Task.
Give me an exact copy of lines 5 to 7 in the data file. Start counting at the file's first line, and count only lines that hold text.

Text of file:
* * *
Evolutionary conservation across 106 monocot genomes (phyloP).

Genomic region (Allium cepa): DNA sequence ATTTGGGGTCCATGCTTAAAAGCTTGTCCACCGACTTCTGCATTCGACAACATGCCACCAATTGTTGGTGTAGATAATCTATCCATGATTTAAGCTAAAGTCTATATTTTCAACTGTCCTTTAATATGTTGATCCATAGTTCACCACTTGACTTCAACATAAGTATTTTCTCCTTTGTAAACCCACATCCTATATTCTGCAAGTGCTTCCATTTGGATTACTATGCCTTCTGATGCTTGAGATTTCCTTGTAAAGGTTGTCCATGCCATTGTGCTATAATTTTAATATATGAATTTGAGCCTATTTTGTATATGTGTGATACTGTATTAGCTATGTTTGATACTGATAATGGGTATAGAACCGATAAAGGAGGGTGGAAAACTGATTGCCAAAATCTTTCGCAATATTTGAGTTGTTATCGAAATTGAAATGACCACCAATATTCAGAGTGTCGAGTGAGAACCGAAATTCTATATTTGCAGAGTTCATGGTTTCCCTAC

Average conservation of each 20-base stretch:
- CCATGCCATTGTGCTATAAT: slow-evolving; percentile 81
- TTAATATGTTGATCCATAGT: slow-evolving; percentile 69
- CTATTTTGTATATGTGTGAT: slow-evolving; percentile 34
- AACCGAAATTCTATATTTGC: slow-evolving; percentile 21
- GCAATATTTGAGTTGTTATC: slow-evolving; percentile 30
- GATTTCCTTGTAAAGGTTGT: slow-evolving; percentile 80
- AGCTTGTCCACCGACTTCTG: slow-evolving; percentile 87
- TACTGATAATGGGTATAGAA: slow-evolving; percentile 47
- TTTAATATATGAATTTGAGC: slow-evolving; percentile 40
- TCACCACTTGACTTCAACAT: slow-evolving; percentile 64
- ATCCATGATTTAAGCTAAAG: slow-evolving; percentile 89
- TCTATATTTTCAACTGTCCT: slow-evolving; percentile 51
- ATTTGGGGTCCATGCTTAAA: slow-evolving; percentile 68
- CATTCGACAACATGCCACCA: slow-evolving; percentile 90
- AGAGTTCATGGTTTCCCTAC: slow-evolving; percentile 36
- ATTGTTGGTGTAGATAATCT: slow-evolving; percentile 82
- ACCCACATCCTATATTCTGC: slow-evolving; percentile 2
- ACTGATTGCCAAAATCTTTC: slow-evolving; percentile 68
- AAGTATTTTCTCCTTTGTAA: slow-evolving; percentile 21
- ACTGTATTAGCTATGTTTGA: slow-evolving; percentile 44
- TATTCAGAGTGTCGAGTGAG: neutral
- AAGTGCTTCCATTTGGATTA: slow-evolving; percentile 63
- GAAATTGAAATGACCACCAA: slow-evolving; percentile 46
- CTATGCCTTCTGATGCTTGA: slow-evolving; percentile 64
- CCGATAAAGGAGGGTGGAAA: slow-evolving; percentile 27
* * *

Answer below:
- TTAATATGTTGATCCATAGT: slow-evolving; percentile 69
- CTATTTTGTATATGTGTGAT: slow-evolving; percentile 34
- AACCGAAATTCTATATTTGC: slow-evolving; percentile 21